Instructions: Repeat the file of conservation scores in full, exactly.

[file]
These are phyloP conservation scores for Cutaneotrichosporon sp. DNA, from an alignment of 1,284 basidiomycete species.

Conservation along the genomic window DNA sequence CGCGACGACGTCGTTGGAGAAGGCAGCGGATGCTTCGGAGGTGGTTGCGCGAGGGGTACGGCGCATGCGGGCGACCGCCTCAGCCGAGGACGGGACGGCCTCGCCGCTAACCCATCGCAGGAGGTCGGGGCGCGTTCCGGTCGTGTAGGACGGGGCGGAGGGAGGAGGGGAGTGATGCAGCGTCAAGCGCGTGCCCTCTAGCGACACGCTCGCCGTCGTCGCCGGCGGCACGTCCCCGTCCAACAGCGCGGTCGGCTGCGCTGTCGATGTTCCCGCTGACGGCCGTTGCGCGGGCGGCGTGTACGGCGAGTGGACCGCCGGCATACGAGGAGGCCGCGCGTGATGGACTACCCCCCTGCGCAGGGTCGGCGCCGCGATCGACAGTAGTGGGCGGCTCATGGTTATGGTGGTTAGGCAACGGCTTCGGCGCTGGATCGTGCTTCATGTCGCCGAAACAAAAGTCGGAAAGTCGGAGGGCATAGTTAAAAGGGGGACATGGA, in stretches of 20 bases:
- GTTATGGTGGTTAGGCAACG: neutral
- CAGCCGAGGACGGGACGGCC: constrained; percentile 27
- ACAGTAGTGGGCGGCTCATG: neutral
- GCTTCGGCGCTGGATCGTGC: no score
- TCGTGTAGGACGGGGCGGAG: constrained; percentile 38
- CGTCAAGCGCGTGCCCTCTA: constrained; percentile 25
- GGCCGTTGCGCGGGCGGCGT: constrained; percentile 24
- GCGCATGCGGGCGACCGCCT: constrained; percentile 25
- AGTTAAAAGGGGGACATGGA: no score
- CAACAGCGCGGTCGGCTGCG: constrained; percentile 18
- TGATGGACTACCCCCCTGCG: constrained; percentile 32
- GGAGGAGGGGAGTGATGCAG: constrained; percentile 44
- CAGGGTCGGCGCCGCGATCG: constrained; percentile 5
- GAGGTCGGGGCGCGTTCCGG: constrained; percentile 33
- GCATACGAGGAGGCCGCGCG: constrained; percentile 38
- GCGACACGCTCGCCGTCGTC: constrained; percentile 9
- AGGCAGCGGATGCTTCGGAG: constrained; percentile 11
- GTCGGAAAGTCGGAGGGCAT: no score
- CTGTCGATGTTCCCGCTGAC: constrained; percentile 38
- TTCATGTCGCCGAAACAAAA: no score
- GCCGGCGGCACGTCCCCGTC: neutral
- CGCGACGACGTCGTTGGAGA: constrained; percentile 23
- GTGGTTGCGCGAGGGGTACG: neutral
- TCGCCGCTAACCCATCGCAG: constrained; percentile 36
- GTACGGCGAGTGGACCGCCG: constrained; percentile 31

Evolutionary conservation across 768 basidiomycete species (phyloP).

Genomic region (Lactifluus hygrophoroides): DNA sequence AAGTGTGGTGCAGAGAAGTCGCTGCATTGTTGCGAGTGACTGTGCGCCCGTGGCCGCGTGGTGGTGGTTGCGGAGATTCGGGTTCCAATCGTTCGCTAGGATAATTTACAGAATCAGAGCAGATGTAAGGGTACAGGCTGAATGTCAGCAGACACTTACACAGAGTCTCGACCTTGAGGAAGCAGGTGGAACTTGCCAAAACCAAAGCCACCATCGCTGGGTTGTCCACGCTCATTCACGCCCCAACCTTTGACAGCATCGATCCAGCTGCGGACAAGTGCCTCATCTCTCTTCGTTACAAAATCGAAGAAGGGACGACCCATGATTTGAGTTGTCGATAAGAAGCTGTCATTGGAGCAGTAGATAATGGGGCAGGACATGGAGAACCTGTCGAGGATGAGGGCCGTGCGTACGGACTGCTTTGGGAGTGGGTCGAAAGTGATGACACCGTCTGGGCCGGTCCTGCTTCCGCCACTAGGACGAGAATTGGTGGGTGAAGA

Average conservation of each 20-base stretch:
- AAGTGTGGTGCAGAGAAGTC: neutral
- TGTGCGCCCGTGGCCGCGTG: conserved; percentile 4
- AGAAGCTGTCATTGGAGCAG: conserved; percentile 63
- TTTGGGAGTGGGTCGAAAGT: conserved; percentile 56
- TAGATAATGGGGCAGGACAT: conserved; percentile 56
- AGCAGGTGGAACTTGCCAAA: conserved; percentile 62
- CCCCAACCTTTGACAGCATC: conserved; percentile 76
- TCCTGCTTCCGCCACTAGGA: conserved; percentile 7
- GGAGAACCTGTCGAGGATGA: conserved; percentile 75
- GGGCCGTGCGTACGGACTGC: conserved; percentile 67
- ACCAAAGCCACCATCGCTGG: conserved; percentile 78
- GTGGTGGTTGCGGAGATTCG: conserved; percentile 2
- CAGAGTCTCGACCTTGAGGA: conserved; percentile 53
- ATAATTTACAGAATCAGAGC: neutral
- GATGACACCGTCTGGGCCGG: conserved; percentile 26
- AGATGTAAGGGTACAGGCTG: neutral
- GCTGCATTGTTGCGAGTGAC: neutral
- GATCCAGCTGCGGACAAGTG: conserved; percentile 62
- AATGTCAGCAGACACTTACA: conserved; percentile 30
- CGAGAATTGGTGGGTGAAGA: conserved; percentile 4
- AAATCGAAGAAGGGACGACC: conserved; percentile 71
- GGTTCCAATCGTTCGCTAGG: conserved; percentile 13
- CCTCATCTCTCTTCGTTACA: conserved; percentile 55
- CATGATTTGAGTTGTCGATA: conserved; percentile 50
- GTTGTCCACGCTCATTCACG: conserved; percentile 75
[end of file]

These are phyloP conservation scores for Cutaneotrichosporon sp. DNA, from an alignment of 1,284 basidiomycete species.

Conservation along the genomic window DNA sequence CGCGACGACGTCGTTGGAGAAGGCAGCGGATGCTTCGGAGGTGGTTGCGCGAGGGGTACGGCGCATGCGGGCGACCGCCTCAGCCGAGGACGGGACGGCCTCGCCGCTAACCCATCGCAGGAGGTCGGGGCGCGTTCCGGTCGTGTAGGACGGGGCGGAGGGAGGAGGGGAGTGATGCAGCGTCAAGCGCGTGCCCTCTAGCGACACGCTCGCCGTCGTCGCCGGCGGCACGTCCCCGTCCAACAGCGCGGTCGGCTGCGCTGTCGATGTTCCCGCTGACGGCCGTTGCGCGGGCGGCGTGTACGGCGAGTGGACCGCCGGCATACGAGGAGGCCGCGCGTGATGGACTACCCCCCTGCGCAGGGTCGGCGCCGCGATCGACAGTAGTGGGCGGCTCATGGTTATGGTGGTTAGGCAACGGCTTCGGCGCTGGATCGTGCTTCATGTCGCCGAAACAAAAGTCGGAAAGTCGGAGGGCATAGTTAAAAGGGGGACATGGA, in stretches of 20 bases:
- GTTATGGTGGTTAGGCAACG: neutral
- CAGCCGAGGACGGGACGGCC: constrained; percentile 27
- ACAGTAGTGGGCGGCTCATG: neutral
- GCTTCGGCGCTGGATCGTGC: no score
- TCGTGTAGGACGGGGCGGAG: constrained; percentile 38
- CGTCAAGCGCGTGCCCTCTA: constrained; percentile 25
- GGCCGTTGCGCGGGCGGCGT: constrained; percentile 24
- GCGCATGCGGGCGACCGCCT: constrained; percentile 25
- AGTTAAAAGGGGGACATGGA: no score
- CAACAGCGCGGTCGGCTGCG: constrained; percentile 18
- TGATGGACTACCCCCCTGCG: constrained; percentile 32
- GGAGGAGGGGAGTGATGCAG: constrained; percentile 44
- CAGGGTCGGCGCCGCGATCG: constrained; percentile 5
- GAGGTCGGGGCGCGTTCCGG: constrained; percentile 33
- GCATACGAGGAGGCCGCGCG: constrained; percentile 38
- GCGACACGCTCGCCGTCGTC: constrained; percentile 9
- AGGCAGCGGATGCTTCGGAG: constrained; percentile 11
- GTCGGAAAGTCGGAGGGCAT: no score
- CTGTCGATGTTCCCGCTGAC: constrained; percentile 38
- TTCATGTCGCCGAAACAAAA: no score
- GCCGGCGGCACGTCCCCGTC: neutral
- CGCGACGACGTCGTTGGAGA: constrained; percentile 23
- GTGGTTGCGCGAGGGGTACG: neutral
- TCGCCGCTAACCCATCGCAG: constrained; percentile 36
- GTACGGCGAGTGGACCGCCG: constrained; percentile 31

Evolutionary conservation across 768 basidiomycete species (phyloP).

Genomic region (Lactifluus hygrophoroides): DNA sequence AAGTGTGGTGCAGAGAAGTCGCTGCATTGTTGCGAGTGACTGTGCGCCCGTGGCCGCGTGGTGGTGGTTGCGGAGATTCGGGTTCCAATCGTTCGCTAGGATAATTTACAGAATCAGAGCAGATGTAAGGGTACAGGCTGAATGTCAGCAGACACTTACACAGAGTCTCGACCTTGAGGAAGCAGGTGGAACTTGCCAAAACCAAAGCCACCATCGCTGGGTTGTCCACGCTCATTCACGCCCCAACCTTTGACAGCATCGATCCAGCTGCGGACAAGTGCCTCATCTCTCTTCGTTACAAAATCGAAGAAGGGACGACCCATGATTTGAGTTGTCGATAAGAAGCTGTCATTGGAGCAGTAGATAATGGGGCAGGACATGGAGAACCTGTCGAGGATGAGGGCCGTGCGTACGGACTGCTTTGGGAGTGGGTCGAAAGTGATGACACCGTCTGGGCCGGTCCTGCTTCCGCCACTAGGACGAGAATTGGTGGGTGAAGA

Average conservation of each 20-base stretch:
- AAGTGTGGTGCAGAGAAGTC: neutral
- TGTGCGCCCGTGGCCGCGTG: conserved; percentile 4
- AGAAGCTGTCATTGGAGCAG: conserved; percentile 63
- TTTGGGAGTGGGTCGAAAGT: conserved; percentile 56
- TAGATAATGGGGCAGGACAT: conserved; percentile 56
- AGCAGGTGGAACTTGCCAAA: conserved; percentile 62
- CCCCAACCTTTGACAGCATC: conserved; percentile 76
- TCCTGCTTCCGCCACTAGGA: conserved; percentile 7
- GGAGAACCTGTCGAGGATGA: conserved; percentile 75
- GGGCCGTGCGTACGGACTGC: conserved; percentile 67
- ACCAAAGCCACCATCGCTGG: conserved; percentile 78
- GTGGTGGTTGCGGAGATTCG: conserved; percentile 2
- CAGAGTCTCGACCTTGAGGA: conserved; percentile 53
- ATAATTTACAGAATCAGAGC: neutral
- GATGACACCGTCTGGGCCGG: conserved; percentile 26
- AGATGTAAGGGTACAGGCTG: neutral
- GCTGCATTGTTGCGAGTGAC: neutral
- GATCCAGCTGCGGACAAGTG: conserved; percentile 62
- AATGTCAGCAGACACTTACA: conserved; percentile 30
- CGAGAATTGGTGGGTGAAGA: conserved; percentile 4
- AAATCGAAGAAGGGACGACC: conserved; percentile 71
- GGTTCCAATCGTTCGCTAGG: conserved; percentile 13
- CCTCATCTCTCTTCGTTACA: conserved; percentile 55
- CATGATTTGAGTTGTCGATA: conserved; percentile 50
- GTTGTCCACGCTCATTCACG: conserved; percentile 75